The J/105's extraordinary speed stems from a number of factors, starting with a fast overall hull form and a lack of wetted surface. The waterline beam is narrow and carried well aft on flat, underwater sections to a relatively wide transom. The topsides are flared somewhere between moderately and radically. The freeboard is low, which reduces headroom inside, but also eliminates windage and weight, keeps the weight low, making the boat look slicker than a greased weasel. The fin keel is deep and carries a torpedo bulb. The rudder is a big, high-aspect foil that allows boat reviewers to steer nonchalantly out of their mistakes, and will make a big difference to buyers who have never raced planing dinghies and who may have sailed auxiliaries at six knots all their lives. The basic sailplan is powerful and straightforward - a tall, double-spreader fractional rig with a big main and roller-furling jib. There's a bit of latitude in the J/105 one-design rules regarding choice of sailcloth, mainsail batten locations and lengths, roller-battens in the jib, and so forth, but the idea is to keep things simple. The deck layout reflects that idea - it's empty, except for a couple of very short jib-lead tracks.
The 105 makes one of its main points when it sails off the wind. J-Boats, figuring that by now everyone knows enough to tack downwind, fitted the 105 with an asymmetrical spinnaker in a snuffer, and a carbon-fiber bow pole that is launched through a tube out of the forepeak. The boat will race one-design with the main, jib and asymmetrical spinnaker, but in fact these three sails are all that 98 percent of J/105 owners will ever need. The arrangement is simple and it allows maximum VMG off the wind almost al the time. If fact, if this becomes a trend we may eventually see the demise of the pole-stabilized symmetrical chute, except on those few grand prix boats that have to carry sails for every possible angle. And good riddance.
The J/105 is completely optimized for shorthanded sailing; it can be raced easily with three or four, and cruised easily by two. "Anyone who has sailed a variety of so-called racer/cruisers in the last 10 or 15 years will be able to confirm that statement. The J/105 is exactly the boat many sailors would have bought in the 80's, even if they could have afforded something much more expensive. That's one reason it won the Racer/Cruiser category in SW's 1991 Boat of the Year Awards (Jan 1992) - it made a unified promise to a large cadre of sailors who haven't been able to find their idea of a true racer/cruiser. These are sailors who love racing fast auxiliaries but hate the complications - the rating hassles, the requisite heaps of gear and sails, and the problems of finding crew. They're the same sailors who like to sneak off for long weekends with their families once in a while, but either have to set and douse their chutes shorthanded or sit and grumble if their destinations are downwind. When they get where they are going, the don't want to live in pipe berths down below, but on the other hand they don't care for the weight and clutter of furnishings that are supposed to make them feel at home. All they really want is a light, fast boat that is easy to sail shorthanded, and maybe a cockpit where they can stretch out under the stars.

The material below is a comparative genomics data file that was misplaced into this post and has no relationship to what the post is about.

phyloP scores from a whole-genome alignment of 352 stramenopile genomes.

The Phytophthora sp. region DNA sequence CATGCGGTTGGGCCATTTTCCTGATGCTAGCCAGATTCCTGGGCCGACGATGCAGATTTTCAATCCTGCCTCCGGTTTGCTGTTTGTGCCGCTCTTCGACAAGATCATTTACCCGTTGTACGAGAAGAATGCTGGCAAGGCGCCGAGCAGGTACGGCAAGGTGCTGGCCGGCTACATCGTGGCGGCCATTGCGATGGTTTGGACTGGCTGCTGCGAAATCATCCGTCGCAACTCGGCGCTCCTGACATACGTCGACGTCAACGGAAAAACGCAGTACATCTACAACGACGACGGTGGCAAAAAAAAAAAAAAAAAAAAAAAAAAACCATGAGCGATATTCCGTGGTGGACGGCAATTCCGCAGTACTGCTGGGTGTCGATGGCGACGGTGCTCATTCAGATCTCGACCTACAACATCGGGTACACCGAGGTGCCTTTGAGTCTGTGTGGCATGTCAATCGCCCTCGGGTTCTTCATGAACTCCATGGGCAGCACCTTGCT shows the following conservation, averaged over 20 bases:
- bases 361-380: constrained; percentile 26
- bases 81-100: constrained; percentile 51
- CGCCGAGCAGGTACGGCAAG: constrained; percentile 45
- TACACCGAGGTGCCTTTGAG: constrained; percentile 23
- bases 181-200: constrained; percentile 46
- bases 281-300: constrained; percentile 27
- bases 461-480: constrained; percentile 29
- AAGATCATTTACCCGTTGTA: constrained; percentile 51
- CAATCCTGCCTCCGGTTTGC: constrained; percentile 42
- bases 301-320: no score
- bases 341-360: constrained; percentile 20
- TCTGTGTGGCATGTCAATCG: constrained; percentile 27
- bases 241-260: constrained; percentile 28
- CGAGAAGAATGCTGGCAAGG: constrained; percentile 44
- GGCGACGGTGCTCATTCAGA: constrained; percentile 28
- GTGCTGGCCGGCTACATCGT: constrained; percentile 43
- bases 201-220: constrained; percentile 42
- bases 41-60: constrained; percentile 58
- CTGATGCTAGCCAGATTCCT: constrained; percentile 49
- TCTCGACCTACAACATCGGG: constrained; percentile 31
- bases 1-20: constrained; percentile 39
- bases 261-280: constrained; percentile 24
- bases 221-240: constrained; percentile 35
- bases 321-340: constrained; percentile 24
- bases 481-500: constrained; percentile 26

According to the Johnstones, the first batch of J/105s have gone
to a fairly wide cross section of sailors - young families looking for an
all-purpose recreational boat, racing sailors tired of the expense and
complexities of larger boats, J/Boats owners moving up from 24s and 30s, and
high-performance dinghy sailors who want bigger speed platforms without loss
excitement. One thread seems to link these buyer types: Experience. Surfing at
13-plus knots on a 34-foot monohull with no spinnaker pole on the mast, no
foreguy, no topping life, no lazy sheets, no runners, a clean deck., and four
relaxed people in the cockpit is a revelation. The more who sail this boat, the
more revelations there will be.